Red wristband
Red Means Allergy Alert

If you have an allergy to anything–food, medicine, dust, grass, pet hair, ANYTHING–tell us. It may not seem important to you, but it could be very important in the care you receive.

Yellow wristband
Yellow Means Fall Risk
We want to prevent falls at all times, so your nurse or physician may determine that you need extra attention–-especially if you are weakened by your illness or a recent surgery. When a patient has a yellow color-coded alert wristband, it indicates that he or she needs assistance when walking or getting out of bed to prevent a fall.

Purple wristband
Purple Means “DNR” Or Do Not Resuscitate

Some patients have expressed an end-of-life wish and we want to honor that.

Pink Wristband
Pink Means Restricted Extremity

When a patient has a pink color-coded wristband, the healthcare provider is alerted that this patient’s extremity should be handled with extreme care. Other care providers are alerted to check with the nurse prior to any tests or procedures.

Green Wristband
Green Means Latex Allergy

When a patient has a green color-coded wristband, it alerts the healthcare provider to an allergic reaction to latex.

Yellow Star

If your nurse or physician determines that you need extra attention to prevent a fall–-especially if you are weakened by your illness, medication or a recent surgery—a yellow star will also be placed on the entrance door to your room. This alerts the staff so that they can better determine how to care for you: Your bed rails may be raised for your protection—even if you are awake—and special care will be taken when you are walking or getting out of bed. If you are considered a fall risk, please call your nurse before lowering your bed rails or attempting to leave your bed.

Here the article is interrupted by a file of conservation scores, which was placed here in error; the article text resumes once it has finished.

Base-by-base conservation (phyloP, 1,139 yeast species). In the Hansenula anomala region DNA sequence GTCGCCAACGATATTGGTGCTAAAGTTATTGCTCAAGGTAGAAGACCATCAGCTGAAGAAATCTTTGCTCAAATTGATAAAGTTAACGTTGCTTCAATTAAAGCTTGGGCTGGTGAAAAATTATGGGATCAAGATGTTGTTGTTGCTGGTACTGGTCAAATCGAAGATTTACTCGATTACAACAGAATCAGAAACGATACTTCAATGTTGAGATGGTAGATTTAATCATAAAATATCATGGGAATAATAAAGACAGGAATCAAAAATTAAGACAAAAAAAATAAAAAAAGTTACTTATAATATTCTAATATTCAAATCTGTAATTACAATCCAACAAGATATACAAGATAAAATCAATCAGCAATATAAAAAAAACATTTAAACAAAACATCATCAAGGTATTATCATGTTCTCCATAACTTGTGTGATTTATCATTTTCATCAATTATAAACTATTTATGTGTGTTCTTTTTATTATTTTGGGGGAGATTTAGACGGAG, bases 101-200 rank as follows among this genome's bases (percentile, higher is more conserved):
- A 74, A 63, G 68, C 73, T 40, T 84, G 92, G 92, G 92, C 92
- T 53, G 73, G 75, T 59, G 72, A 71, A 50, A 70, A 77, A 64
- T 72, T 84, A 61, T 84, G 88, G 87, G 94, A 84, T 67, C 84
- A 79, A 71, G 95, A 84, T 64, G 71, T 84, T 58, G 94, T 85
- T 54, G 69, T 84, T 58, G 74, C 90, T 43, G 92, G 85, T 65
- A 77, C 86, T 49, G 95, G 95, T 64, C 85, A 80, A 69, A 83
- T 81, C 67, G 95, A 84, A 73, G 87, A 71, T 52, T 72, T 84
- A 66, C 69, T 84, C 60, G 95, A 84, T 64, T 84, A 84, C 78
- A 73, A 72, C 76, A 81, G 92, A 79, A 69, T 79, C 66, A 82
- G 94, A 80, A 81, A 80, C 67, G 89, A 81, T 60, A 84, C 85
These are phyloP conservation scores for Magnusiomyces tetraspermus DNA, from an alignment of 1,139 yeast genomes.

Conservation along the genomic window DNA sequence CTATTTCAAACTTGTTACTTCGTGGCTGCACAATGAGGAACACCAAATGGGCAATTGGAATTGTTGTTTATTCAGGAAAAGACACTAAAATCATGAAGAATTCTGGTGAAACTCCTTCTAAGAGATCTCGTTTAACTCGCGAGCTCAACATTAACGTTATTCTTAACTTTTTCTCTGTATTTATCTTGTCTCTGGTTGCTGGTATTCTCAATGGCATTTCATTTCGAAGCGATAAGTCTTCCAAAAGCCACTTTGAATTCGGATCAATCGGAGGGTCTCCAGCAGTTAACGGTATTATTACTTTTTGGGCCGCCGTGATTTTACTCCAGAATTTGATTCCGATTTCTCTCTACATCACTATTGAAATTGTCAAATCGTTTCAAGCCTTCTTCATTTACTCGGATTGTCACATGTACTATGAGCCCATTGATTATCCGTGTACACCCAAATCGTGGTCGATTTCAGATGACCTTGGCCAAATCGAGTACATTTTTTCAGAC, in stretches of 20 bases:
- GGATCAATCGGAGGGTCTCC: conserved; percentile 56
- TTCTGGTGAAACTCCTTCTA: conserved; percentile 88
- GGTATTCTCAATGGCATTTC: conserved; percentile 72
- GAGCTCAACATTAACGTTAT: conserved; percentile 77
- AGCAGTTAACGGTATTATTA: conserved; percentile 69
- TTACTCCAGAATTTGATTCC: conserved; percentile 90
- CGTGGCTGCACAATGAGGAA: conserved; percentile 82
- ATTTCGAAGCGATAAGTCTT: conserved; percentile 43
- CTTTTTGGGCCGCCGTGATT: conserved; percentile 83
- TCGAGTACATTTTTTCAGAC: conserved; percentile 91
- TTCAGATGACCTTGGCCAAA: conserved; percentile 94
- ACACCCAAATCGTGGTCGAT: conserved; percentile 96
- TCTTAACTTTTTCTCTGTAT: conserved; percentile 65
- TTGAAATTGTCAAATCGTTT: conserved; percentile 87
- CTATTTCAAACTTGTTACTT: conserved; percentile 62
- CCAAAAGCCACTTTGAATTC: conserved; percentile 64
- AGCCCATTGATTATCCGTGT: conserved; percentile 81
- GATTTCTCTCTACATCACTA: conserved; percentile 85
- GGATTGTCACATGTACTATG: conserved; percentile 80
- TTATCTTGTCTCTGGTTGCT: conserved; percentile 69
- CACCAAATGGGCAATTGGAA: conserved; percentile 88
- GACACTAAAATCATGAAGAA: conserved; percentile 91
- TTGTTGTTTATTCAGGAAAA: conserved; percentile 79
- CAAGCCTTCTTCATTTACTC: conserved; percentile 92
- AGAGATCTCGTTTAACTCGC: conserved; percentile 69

The Rapid Response Team

We believe that teamwork is key to offering the best healthcare to our patients and their families. We ask that you partner with us in this effort, by being alert to the needs of your loved ones who are our patients.

What is the Rapid Response Team?
This team of highly trained professionals responds 24 hours a day to calls for immediate assistance when a patient’s condition worsens unexpectedly.

Who calls the Rapid Response Team?

  • Nursing Staff
  • Family Members
When should family members call the Rapid Response Team?
  • When nursing staff has been notified of the patient’s worsening condition, but is unable to respond.
  • When the patient’s condition quickly worsens and there is no time to notify the nursing staff.

How to access the Rapid Response Team
Call 111 and tell the operator that the Rapid Response Team is needed.

The operator will ask for caller identification, room number, patient name and patient concern. The operator will immediately inform the Rapid Response Team who will arrive in the room to assess the situation.

The Rapid Response Team is for rapidly worsening medical conditions only. For other patient needs, please notify the nursing staff or House Supervisor as necessary.

General Precautions

Thoroughly read all medical forms and make sure you understand everything before you sign. If you don’t understand, ask your doctor or nurse to explain. Remember, it is required that you be told the risks, benefits and alternatives to procedures, surgery or your plan of care. This is done to inform you, not scare you.